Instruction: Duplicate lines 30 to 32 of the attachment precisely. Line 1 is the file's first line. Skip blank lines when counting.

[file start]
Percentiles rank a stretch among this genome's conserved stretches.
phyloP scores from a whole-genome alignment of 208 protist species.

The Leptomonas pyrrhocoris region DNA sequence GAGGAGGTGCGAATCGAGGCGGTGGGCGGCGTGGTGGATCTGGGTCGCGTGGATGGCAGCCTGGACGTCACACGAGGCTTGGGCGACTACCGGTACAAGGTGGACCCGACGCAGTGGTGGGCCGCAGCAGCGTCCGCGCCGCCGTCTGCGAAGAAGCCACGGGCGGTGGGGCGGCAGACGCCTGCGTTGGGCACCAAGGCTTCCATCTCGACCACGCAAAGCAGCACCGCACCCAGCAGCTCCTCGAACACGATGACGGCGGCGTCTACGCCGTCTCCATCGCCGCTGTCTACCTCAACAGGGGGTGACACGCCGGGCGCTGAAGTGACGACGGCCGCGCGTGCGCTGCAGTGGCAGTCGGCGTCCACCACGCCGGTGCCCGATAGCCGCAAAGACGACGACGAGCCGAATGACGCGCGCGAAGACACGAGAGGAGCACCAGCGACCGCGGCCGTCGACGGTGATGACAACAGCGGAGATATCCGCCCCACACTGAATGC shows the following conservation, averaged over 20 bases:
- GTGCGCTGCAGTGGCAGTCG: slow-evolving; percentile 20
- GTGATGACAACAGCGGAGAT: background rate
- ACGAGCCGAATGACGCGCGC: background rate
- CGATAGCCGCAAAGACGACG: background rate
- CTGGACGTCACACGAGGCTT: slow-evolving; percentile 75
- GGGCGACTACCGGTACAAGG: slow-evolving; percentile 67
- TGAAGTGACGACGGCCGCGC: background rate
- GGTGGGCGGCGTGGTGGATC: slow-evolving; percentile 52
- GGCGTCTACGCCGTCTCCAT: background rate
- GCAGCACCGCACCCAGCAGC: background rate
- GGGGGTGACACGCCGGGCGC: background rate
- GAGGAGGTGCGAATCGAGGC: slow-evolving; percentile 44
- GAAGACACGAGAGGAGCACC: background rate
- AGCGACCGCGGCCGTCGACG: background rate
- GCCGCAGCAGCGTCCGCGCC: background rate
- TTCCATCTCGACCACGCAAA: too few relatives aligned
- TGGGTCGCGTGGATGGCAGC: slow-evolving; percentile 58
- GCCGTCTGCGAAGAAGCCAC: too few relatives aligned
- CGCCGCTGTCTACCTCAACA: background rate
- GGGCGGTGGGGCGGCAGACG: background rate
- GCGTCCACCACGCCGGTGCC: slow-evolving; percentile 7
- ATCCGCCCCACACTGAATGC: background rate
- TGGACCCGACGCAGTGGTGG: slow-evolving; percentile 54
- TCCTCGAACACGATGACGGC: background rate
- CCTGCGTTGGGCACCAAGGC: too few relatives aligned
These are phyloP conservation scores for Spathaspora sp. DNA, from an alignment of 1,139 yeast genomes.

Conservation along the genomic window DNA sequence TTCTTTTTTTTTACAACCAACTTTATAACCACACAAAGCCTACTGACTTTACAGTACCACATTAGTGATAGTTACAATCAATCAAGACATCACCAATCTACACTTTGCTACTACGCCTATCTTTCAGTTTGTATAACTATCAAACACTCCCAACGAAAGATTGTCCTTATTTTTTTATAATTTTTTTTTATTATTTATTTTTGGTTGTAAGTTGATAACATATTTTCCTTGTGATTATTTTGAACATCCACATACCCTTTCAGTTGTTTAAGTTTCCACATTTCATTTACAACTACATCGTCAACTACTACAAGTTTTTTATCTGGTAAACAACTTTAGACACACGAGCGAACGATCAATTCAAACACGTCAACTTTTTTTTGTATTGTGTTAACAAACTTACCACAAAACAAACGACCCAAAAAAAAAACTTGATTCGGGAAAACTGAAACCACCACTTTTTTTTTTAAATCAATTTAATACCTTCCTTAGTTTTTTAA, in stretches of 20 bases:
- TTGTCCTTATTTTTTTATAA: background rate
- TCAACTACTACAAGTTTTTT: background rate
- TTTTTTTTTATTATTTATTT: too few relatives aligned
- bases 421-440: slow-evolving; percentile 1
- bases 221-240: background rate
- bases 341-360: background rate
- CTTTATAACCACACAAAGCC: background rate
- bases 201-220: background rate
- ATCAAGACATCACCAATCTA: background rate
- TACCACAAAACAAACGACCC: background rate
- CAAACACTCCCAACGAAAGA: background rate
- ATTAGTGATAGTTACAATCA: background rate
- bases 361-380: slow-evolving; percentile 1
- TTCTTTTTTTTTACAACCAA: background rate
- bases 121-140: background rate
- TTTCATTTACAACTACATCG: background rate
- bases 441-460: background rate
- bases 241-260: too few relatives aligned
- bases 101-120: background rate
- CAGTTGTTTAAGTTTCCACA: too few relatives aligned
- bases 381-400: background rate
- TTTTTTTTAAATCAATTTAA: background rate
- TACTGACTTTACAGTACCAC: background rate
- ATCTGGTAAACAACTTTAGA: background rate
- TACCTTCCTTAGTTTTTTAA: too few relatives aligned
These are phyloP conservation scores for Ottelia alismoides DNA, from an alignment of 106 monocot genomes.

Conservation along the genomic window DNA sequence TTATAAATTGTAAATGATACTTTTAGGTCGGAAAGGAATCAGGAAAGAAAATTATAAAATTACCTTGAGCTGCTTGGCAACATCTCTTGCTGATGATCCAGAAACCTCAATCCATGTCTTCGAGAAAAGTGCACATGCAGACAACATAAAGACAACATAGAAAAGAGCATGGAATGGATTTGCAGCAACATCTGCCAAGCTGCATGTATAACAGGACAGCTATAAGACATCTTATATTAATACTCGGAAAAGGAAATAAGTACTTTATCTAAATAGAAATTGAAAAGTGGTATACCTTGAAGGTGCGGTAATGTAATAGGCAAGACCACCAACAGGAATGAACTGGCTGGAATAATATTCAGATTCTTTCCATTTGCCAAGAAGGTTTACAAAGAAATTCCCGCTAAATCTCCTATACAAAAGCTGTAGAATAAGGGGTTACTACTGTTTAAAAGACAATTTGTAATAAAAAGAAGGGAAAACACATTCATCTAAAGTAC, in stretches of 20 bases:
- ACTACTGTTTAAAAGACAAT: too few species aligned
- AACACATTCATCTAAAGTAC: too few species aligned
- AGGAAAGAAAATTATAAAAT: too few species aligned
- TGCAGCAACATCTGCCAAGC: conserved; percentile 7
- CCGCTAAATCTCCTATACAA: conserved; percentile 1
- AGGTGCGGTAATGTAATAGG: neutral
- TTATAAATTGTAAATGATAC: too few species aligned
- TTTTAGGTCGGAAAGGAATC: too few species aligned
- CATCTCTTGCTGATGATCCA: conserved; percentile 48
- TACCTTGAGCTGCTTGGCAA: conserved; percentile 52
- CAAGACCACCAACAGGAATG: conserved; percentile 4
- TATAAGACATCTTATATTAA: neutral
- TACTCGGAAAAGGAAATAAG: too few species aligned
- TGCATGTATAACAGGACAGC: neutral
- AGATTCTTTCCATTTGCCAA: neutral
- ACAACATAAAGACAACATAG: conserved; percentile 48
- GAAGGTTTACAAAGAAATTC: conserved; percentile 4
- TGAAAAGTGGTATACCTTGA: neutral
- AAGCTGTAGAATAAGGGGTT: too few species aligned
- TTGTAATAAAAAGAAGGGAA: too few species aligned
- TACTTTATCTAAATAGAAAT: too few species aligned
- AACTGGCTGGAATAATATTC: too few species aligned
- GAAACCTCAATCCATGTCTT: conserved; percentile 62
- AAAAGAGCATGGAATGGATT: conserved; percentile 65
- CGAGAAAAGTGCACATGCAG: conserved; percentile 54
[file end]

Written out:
Conservation along the genomic window DNA sequence TTCTTTTTTTTTACAACCAACTTTATAACCACACAAAGCCTACTGACTTTACAGTACCACATTAGTGATAGTTACAATCAATCAAGACATCACCAATCTACACTTTGCTACTACGCCTATCTTTCAGTTTGTATAACTATCAAACACTCCCAACGAAAGATTGTCCTTATTTTTTTATAATTTTTTTTTATTATTTATTTTTGGTTGTAAGTTGATAACATATTTTCCTTGTGATTATTTTGAACATCCACATACCCTTTCAGTTGTTTAAGTTTCCACATTTCATTTACAACTACATCGTCAACTACTACAAGTTTTTTATCTGGTAAACAACTTTAGACACACGAGCGAACGATCAATTCAAACACGTCAACTTTTTTTTGTATTGTGTTAACAAACTTACCACAAAACAAACGACCCAAAAAAAAAACTTGATTCGGGAAAACTGAAACCACCACTTTTTTTTTTAAATCAATTTAATACCTTCCTTAGTTTTTTAA, in stretches of 20 bases:
- TTGTCCTTATTTTTTTATAA: background rate
- TCAACTACTACAAGTTTTTT: background rate